The End of Greek Athletics in Late Antiquity

The End of Greek Athletics in Late Antiquity

by Sofie Remijsen


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The End of Greek Athletics in Late Antiquity by Sofie Remijsen

This book presents the first comprehensive study of how and why athletic contests, a characteristic aspect of Greek culture for over a millennium, disappeared in late antiquity. In contrast to previous discussions, which focus on the ancient Olympics, the end of the most famous games is analyzed here in the context of the collapse of the entire international agonistic circuit, which encompassed several hundred contests. The first part of the book describes this collapse by means of a detailed analysis of the fourth- and fifth-century history of the athletic games in each region of the Mediterranean: Greece, Asia Minor, Syria, Egypt, Italy, Gaul and northern Africa. The second half continues by explaining these developments, challenging traditional theories (especially the ban by the Christian emperor Theodosius I) and discussing in detail both the late antique socio-economic context and the late antique perceptions of athletics.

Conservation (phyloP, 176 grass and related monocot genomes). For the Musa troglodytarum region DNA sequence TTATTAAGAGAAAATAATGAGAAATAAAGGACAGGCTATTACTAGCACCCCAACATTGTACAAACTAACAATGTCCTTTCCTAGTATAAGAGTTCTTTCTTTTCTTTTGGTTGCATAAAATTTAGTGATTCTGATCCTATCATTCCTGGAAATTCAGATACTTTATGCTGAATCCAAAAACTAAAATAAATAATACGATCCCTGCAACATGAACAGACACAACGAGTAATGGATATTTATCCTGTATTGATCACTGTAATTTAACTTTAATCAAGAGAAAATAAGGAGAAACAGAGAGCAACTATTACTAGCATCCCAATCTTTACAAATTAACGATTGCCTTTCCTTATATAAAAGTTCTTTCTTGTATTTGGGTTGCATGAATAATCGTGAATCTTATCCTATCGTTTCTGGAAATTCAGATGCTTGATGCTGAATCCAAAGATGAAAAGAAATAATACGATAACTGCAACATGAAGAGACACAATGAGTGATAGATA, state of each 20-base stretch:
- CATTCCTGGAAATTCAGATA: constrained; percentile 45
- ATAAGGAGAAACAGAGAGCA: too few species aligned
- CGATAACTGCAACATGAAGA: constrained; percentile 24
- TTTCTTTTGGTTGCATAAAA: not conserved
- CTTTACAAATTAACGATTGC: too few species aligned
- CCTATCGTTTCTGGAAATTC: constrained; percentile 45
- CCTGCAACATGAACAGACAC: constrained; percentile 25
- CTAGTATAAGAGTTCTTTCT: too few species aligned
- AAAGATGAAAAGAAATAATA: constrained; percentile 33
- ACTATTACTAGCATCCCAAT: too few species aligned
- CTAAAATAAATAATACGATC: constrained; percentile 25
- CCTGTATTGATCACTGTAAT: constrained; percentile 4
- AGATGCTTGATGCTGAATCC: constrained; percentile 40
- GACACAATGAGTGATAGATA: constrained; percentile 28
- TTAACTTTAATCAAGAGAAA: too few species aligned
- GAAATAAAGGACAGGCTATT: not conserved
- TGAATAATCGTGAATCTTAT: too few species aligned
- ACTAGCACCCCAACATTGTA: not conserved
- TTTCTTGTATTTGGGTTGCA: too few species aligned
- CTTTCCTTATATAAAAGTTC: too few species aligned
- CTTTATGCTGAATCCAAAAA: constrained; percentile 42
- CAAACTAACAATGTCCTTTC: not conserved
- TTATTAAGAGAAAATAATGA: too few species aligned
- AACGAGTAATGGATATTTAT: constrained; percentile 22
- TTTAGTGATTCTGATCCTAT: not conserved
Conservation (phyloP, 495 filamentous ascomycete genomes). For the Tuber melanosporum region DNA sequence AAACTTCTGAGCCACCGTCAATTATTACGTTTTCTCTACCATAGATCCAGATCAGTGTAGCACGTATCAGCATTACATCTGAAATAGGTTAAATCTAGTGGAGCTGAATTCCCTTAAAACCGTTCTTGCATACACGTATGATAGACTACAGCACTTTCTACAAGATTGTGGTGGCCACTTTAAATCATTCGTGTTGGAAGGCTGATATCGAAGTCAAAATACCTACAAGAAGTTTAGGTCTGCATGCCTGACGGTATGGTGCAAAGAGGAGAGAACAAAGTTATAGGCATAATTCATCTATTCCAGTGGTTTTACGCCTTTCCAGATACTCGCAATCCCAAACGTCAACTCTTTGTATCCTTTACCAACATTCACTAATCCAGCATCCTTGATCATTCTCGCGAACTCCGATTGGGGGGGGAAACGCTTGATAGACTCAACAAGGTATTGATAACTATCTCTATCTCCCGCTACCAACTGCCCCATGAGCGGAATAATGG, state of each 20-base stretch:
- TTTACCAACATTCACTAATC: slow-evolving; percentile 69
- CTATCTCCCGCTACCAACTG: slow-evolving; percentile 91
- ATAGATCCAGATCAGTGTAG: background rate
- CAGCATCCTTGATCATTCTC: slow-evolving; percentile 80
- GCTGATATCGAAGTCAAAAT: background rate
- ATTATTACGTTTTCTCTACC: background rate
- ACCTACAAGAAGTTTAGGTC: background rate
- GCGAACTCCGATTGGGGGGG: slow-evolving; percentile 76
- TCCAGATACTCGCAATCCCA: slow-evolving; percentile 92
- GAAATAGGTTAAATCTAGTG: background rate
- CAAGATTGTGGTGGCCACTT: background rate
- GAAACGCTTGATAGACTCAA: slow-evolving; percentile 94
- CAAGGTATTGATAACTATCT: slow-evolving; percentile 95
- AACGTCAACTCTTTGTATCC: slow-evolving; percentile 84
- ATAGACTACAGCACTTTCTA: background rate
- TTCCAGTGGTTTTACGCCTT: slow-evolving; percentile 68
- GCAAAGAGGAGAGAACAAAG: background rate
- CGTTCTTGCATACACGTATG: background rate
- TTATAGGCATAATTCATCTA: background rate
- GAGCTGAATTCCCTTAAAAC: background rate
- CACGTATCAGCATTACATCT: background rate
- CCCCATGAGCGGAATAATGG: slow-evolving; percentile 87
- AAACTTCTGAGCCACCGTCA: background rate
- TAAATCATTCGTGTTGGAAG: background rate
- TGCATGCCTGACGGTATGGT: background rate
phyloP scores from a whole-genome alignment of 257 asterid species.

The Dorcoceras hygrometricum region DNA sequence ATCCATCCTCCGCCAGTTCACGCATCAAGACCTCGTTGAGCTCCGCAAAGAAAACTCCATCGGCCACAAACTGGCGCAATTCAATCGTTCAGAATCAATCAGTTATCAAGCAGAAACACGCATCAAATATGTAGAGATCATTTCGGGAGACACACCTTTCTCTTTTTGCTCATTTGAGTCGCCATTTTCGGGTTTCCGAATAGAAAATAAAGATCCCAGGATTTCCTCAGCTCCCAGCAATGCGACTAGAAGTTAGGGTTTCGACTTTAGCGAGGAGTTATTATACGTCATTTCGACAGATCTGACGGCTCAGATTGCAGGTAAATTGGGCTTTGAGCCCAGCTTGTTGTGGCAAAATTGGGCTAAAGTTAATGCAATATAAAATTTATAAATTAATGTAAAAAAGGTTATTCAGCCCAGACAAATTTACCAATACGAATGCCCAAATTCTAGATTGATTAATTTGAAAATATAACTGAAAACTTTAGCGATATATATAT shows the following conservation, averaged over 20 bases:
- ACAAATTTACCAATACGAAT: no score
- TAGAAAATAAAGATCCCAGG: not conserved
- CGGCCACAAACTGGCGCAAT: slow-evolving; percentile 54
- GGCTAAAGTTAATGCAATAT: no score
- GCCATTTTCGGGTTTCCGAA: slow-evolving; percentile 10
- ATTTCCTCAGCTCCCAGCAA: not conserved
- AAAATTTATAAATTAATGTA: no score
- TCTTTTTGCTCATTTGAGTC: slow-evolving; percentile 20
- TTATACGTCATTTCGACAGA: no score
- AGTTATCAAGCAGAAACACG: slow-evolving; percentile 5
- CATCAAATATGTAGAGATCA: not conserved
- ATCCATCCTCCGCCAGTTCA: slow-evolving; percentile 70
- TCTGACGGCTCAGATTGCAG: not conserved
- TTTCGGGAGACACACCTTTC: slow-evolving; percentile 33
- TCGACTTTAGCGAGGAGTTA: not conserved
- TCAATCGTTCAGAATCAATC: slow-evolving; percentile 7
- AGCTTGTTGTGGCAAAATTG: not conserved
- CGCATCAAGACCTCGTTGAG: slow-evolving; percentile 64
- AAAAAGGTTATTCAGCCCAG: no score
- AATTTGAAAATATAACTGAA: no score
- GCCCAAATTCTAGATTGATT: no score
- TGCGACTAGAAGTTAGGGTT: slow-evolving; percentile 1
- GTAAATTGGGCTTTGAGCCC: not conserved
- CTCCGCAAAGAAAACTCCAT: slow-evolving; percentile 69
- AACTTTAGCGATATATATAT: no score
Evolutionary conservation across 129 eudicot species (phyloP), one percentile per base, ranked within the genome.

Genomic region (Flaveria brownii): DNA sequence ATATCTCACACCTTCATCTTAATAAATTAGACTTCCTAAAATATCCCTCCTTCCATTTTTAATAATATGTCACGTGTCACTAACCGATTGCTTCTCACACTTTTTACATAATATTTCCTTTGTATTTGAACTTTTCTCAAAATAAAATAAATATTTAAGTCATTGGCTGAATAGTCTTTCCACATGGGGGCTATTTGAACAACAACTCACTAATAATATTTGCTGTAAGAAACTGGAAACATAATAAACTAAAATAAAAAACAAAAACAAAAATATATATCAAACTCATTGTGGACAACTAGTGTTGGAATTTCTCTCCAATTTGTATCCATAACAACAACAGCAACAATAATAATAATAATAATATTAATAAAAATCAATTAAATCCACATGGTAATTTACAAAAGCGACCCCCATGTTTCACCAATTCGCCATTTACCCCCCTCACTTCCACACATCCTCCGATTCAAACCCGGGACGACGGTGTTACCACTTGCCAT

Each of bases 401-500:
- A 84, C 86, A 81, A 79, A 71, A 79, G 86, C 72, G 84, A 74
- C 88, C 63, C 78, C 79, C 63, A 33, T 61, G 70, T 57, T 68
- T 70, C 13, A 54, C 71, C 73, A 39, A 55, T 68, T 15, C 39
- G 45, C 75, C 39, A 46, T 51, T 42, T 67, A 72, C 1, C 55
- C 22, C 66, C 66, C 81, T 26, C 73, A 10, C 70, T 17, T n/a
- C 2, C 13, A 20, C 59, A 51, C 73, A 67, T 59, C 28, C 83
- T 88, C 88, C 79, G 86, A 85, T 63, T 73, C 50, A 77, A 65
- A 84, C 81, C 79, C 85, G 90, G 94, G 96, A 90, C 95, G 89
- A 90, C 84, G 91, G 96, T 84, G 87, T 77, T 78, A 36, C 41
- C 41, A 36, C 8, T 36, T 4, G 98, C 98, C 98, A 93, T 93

Product Details

ISBN-13: 9781107644700
Publisher: Cambridge University Press
Publication date: 03/29/2018
Series: Greek Culture in the Roman World Series
Pages: 407
Product dimensions: 5.98(w) x 9.02(h) x (d)

About the Author

Sofie Remijsen is a Junior Professor in the Department of History at Universit�t Mannheim, Germany.

Table of Contents

Introduction; Part I. An Overview of Athletics in Late Antiquity: 1. Greece; 2. Asia Minor; 3. Syria; 4. Egypt; 5. Italy; 6. Gaul; 7. North Africa; Conclusions to Part I; Part II. Agones in a Changing World: 8. A religious ban?; 9. An imperial ban?; 10. The athletic professionals; 11. Athletics as elite activity; 12. The practical organization of agones; 13. The agon as spectacle; Conclusions to Part II.

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